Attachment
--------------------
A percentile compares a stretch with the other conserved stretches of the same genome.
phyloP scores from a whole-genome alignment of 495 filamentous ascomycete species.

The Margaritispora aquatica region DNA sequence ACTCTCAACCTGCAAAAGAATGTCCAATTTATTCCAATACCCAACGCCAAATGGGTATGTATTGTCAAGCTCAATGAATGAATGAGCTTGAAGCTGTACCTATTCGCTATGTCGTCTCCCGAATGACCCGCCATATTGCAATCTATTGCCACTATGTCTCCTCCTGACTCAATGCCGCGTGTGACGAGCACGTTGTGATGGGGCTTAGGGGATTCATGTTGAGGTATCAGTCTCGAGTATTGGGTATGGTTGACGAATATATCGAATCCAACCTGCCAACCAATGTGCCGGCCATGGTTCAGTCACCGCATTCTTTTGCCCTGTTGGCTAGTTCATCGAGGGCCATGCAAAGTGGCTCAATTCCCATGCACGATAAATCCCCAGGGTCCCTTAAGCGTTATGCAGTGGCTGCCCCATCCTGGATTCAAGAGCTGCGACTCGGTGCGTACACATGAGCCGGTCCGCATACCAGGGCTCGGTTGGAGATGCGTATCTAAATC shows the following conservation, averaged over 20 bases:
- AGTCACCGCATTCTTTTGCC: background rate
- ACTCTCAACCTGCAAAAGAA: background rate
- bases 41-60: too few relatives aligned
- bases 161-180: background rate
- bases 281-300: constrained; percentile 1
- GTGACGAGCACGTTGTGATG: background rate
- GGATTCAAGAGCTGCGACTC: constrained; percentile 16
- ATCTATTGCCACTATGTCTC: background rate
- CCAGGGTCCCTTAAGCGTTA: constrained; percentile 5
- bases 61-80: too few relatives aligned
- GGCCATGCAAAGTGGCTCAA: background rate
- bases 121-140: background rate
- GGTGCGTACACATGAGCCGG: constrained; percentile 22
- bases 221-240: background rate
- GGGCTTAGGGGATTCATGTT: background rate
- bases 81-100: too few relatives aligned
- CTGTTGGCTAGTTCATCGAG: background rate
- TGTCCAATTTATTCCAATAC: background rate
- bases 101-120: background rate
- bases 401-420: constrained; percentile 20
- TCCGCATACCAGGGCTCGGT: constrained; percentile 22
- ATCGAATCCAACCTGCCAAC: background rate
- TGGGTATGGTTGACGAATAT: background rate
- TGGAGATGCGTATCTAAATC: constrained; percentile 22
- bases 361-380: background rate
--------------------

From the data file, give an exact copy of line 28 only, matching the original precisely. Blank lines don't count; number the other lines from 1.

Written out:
- bases 361-380: background rate